The Executive Secretary of National Universities Commission (NUC) Professor Abubakar Rasheed has revealed that the Commission is currently processing a total of 303 applications for the establishment of more private universities in Nigeria.
He also disclosed that the Commission is working with the National Assembly to review the laws and guidelines for the establishment of a private university in the country, saying some of the provisions have become obsolete.
Rasheed spoke at the 1st National Summit on Private Universities held on Monday in Abuja, where the Minister of Education, Malam Adamu Adamu, tasked universities on ensuring quality of the product of the system.
The NUC boss said the applications were received from a group of individuals, corporate organisations/foundations and faith-based organisations from all over the country.
He said Nigeria currently has 170 universities out of which 79 are privately owned noting that this number was grossly inadequate for Nigeria’s population estimated at 200 million.
He said one of the requirements for the establishment of a university that is no longer feasible was the need to acquire 100,000 hectares of land where it would be sited.
He said there was the need to review, rethink, and reinvent private universities in Nigeria to play their critical role of providing affordable and quality education to the teeming Nigerians.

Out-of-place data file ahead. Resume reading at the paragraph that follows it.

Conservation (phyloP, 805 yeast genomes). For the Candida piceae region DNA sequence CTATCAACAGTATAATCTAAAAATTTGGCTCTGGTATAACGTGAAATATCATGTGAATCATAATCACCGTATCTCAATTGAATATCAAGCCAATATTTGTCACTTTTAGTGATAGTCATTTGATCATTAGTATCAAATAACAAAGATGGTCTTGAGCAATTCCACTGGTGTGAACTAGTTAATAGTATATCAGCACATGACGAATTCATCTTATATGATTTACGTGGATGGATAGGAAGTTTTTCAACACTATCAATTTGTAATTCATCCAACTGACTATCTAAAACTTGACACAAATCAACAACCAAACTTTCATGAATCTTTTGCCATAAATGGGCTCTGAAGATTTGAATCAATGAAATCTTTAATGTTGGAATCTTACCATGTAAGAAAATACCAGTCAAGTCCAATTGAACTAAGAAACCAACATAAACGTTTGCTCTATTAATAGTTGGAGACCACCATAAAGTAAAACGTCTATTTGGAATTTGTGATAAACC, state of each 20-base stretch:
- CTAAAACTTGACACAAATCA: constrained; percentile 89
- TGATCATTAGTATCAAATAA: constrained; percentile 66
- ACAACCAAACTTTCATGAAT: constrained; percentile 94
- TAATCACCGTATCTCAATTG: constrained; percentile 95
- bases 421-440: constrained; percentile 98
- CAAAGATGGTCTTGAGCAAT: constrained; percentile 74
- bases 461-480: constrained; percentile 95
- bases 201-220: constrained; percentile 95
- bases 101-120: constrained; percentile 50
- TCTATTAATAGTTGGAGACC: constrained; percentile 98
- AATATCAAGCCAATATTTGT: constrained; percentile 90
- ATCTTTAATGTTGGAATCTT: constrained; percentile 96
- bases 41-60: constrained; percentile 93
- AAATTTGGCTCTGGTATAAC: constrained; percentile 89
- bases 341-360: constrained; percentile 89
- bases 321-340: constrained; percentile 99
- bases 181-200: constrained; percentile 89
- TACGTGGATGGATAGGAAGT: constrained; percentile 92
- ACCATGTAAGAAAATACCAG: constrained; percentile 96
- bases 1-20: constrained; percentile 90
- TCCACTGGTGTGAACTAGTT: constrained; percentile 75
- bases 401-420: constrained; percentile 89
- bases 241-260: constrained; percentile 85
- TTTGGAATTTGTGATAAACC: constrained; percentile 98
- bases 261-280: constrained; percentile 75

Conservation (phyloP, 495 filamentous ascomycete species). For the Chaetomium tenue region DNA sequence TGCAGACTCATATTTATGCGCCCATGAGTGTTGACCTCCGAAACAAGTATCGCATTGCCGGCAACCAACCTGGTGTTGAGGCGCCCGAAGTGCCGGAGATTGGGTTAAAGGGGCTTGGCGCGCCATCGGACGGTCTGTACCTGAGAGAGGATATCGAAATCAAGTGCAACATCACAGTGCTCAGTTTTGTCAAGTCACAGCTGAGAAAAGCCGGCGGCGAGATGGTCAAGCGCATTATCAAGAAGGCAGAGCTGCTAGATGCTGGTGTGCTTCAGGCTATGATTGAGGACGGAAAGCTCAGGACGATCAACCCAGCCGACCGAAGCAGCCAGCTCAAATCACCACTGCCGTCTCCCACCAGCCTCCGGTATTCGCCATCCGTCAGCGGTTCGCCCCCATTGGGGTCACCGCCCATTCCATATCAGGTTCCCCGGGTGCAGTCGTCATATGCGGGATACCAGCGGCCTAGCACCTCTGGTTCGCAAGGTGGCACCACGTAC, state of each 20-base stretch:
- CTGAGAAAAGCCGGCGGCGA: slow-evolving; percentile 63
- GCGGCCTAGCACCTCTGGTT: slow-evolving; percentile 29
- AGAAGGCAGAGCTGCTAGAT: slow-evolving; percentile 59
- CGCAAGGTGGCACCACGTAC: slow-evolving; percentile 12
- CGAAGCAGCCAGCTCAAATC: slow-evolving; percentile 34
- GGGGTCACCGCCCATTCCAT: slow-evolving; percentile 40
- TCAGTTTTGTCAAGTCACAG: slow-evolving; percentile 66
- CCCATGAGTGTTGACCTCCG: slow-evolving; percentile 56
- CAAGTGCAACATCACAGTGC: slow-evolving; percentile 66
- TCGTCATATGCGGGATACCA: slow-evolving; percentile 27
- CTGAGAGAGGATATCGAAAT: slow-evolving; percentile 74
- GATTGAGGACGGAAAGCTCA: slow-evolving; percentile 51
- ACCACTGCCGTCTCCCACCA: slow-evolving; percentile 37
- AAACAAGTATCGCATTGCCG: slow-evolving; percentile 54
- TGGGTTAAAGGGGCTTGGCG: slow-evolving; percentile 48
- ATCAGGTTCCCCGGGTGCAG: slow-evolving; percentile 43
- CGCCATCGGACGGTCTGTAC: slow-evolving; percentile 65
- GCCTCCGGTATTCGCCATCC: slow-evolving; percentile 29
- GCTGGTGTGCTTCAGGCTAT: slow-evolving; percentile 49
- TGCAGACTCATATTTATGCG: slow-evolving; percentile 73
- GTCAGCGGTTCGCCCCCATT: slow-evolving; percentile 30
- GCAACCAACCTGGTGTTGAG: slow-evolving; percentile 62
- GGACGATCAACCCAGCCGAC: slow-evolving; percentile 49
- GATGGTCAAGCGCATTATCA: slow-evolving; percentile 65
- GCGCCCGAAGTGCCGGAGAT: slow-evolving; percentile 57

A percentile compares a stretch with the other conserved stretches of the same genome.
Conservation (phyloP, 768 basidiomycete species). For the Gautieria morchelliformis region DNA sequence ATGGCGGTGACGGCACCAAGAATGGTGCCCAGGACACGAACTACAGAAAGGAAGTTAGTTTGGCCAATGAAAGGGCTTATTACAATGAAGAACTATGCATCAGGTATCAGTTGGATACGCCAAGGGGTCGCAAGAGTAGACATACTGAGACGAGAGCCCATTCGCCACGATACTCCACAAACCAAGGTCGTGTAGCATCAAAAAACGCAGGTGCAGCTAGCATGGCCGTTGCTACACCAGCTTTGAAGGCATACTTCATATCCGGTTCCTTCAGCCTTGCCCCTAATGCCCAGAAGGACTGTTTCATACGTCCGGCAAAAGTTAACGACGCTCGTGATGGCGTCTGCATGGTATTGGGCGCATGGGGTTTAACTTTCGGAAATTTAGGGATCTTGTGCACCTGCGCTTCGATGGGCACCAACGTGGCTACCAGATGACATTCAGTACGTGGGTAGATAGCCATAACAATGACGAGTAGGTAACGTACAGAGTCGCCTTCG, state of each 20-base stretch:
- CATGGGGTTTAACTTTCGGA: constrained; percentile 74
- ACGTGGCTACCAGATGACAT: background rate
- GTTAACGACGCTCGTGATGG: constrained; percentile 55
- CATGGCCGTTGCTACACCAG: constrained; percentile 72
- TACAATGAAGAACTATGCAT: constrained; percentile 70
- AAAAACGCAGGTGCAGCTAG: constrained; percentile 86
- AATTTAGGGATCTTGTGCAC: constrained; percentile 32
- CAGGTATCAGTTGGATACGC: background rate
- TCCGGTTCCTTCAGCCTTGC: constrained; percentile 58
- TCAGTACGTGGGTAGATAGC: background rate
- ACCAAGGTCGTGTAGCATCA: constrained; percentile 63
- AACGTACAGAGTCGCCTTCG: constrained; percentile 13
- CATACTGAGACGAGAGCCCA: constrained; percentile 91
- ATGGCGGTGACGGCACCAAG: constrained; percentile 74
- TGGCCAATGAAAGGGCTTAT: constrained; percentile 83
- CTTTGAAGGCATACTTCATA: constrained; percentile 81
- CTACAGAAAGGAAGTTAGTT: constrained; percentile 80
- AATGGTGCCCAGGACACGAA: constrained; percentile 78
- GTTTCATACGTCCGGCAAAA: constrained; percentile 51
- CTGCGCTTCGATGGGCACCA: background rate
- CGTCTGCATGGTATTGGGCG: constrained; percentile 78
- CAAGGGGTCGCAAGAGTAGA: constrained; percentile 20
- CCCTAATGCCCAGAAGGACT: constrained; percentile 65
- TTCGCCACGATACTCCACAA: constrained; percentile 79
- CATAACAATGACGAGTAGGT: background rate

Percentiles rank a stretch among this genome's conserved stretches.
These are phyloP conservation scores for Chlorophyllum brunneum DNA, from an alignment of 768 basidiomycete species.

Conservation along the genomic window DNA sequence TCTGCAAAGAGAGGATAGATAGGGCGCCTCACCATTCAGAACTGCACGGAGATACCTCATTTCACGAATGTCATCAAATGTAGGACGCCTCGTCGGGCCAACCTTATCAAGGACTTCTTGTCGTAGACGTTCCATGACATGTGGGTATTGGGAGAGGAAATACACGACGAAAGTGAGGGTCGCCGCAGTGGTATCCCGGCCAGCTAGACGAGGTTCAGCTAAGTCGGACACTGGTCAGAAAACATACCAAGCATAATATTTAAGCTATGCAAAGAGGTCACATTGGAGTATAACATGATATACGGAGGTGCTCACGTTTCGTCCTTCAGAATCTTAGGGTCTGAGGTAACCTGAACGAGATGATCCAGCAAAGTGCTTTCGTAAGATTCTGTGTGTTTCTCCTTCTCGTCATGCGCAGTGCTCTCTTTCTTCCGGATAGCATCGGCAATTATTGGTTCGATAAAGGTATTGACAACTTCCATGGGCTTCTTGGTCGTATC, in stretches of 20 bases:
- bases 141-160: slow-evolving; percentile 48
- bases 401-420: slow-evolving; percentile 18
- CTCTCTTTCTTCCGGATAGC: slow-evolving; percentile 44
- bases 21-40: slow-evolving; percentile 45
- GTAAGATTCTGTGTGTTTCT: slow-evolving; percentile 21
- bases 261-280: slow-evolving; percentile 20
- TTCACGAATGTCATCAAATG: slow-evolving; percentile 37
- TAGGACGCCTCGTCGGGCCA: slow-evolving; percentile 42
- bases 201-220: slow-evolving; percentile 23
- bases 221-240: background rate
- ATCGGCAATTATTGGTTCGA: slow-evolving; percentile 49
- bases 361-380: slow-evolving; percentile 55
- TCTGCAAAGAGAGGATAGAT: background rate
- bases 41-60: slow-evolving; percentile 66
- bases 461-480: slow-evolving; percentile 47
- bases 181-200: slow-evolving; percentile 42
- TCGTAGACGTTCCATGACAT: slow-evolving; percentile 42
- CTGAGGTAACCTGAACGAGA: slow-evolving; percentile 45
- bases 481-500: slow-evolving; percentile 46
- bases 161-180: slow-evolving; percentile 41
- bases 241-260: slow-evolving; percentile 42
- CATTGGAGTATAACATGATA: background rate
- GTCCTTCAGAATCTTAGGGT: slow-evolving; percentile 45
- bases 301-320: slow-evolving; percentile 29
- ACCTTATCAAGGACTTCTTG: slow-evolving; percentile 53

Rasheed said because of exorbitant fees charged by some private universities, many of them were not always able to exhaust their admission quota.
He said: “The summit is a kind of stock-taking of where we are and where we are coming from and where should we be going. How do we make private universities accessible, affordable, and improve the quality so that they can compete with their counterpart in the world?
He said the summit was intended to brainstorm on how to bring about improvement in the university education in the country, particularly the private universities.
Minster of Education, Malam Adamu who was represented by the Permanent Secretary, Mr Sonny Echono, said it was unfortunate that the character component of the preparation of students in universities in Nigeria was completely lost.
He said students were graduated from universities based on the character and learning, insisting that more has to be done by institutions to mould the minds and citizens that could take the country to the next century.
Adamu said: “In your operations as private universities, you should strive to build good character, sound knowledge, integrity and leadership in your students.”
He urged the institutions to tackle the challenges bedevilling them such as improper staffing, excessive proprietor influences and inadequate funding among others.
The minister also charged the institutions to adhere to admission requirements and address the issue of their inability to fill the admission quota allocated to them, noting that at the centre of the crisis was the relatively higher fees that they charge.
He also tasked them on adherence to extant guidelines and regulations of the NUC, good university governance as well as adequate and sustainable funding.